I think Unity needs to do some a bit of work re-thinking their spamvertising – sorry, I mean – their marketing.
StackOverflow.com now blocks anyone running Firefox 3.x (probably not deliberate – just someone wrote some bad code and didn’t test it?). But it’s interesting that sites that decide to go anti-HTML and pro-AJAX/JS can so easily break their whole site, just from some errant JS code.
Because there’s just not enough funny in the news these days:
To anyone in the games industry, this should be a cause for weeping and decrying the Godless universe:
(I’m guessing it’s just Network Solutions being typically crap and screwing-up the domain renewal)
…but they decided that only people with a Credit Card registered in USA or Canda are allowed to use it (even though it’s free).
So. I’m going to repay that smack-in-the-face by not linking to it, nor naming it.
Autodesk marketing: #FAIL.
One of the peculiar distinctions of Jack Vance’s writing is that he vomits obscure words onto the page as if he’d just eaten a dictionary that severely disagreed with him. Sometimes he seems to be parodying his characters – but other times he happily does it for himself.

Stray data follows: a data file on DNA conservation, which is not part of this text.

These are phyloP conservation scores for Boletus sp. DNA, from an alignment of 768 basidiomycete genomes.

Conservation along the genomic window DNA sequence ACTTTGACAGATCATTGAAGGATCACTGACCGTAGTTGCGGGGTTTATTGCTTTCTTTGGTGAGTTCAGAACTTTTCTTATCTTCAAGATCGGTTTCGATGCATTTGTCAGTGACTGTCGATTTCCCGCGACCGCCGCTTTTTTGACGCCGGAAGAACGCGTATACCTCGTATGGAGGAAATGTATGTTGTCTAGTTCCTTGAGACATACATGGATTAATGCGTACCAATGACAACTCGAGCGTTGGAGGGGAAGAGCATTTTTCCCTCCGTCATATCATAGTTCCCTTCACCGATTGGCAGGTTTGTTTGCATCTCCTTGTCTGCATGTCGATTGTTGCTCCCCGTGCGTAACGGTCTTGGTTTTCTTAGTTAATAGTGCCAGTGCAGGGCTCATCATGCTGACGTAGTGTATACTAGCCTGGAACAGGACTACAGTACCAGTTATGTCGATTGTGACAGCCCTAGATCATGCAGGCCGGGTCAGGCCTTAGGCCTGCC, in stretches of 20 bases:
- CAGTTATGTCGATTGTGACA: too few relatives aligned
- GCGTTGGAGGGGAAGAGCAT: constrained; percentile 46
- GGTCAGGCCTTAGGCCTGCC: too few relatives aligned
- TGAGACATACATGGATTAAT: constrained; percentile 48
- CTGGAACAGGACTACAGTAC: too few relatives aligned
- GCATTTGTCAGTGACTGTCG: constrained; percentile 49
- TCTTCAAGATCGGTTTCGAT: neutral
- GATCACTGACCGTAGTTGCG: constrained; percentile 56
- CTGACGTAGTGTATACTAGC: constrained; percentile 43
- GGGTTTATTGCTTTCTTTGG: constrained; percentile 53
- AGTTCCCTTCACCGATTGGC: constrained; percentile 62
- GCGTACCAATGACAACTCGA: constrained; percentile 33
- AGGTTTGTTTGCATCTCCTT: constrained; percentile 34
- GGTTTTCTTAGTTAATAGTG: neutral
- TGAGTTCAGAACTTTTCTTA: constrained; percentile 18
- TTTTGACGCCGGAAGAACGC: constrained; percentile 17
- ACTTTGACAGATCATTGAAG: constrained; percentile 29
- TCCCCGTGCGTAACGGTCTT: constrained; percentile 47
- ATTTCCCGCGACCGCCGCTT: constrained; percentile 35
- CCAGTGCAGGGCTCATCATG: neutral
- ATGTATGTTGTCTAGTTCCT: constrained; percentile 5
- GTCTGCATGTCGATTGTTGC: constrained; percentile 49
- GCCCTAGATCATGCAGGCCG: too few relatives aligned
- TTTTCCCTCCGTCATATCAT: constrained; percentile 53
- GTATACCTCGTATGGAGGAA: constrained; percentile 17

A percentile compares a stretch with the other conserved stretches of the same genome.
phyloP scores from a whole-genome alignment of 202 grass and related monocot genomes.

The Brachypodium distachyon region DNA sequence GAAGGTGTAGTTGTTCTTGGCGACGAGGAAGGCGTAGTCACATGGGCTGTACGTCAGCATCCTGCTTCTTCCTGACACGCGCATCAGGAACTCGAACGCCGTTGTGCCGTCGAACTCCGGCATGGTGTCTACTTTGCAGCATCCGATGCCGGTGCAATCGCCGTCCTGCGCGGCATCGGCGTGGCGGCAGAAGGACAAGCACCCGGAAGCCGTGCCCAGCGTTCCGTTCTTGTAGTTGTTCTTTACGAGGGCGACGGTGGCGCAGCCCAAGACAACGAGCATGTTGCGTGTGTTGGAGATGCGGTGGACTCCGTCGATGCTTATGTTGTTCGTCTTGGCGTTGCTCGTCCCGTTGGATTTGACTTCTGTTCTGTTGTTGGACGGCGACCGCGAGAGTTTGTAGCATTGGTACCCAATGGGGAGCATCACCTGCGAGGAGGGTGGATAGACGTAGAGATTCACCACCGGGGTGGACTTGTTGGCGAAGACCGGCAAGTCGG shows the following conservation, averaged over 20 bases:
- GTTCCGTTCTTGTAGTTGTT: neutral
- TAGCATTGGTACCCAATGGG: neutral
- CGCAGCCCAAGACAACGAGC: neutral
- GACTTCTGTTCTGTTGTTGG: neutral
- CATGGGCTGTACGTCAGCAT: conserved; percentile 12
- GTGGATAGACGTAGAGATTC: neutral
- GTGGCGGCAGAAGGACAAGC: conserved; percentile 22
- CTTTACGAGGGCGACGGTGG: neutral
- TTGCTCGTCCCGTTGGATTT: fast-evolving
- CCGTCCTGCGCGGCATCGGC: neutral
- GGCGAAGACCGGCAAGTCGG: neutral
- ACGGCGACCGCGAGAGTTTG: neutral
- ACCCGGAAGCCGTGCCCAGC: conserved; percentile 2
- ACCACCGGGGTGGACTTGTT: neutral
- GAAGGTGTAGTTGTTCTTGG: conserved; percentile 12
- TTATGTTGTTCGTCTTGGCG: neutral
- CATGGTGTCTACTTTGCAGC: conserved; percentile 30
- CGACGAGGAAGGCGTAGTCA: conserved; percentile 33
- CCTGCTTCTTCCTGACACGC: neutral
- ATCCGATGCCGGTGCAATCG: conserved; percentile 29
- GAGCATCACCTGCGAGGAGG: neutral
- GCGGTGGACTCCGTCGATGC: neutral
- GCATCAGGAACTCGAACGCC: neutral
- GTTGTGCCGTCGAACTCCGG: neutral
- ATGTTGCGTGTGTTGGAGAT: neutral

To be clear: I’ve never seen him mis-use or abuse a word. When you know what all the words mean, it’s a joy to read (although he uses very few words – preferring to use the exact correct – single – word … than to use 10 more commonly-known words to describe the same thing)
Many of them I know – although I know that most people don’t. But at least as many I *don’t* know – although I do recognise them as genuine English words.
And then, occasionally, you meet an Archveult. And then it gets interesting.
JustF***ingGoogleIt: Google: Archveult
The only dictionary hit I could find was an evil bit of SEO that claimed – in the lies it told Google – that it held a definition for the word, but actually just provided a page that said: “I think you mistyped XXXX instead”.
Next step: commercial, offline, paper dictionaries. Real ones, Shakespearean ones, etc.
In the meantime, my best guess – and this is rather funny if true – is that it’s a deliberate portmanteau of “Archmagician” and “La Reyne le Veult” (the Royal Assent). Because the only story I’ve found it in so far (where the word is used repeatedly) is about an (almost) all-powerful woman attempting to conquer the universe by turning all men into women.
(and read the story before you get too excited by that)
Filed in “game design” because … well.
I feel sorry for Toshiba; they make good products, but their marketing
seems to belong to a much smaller, poorer company.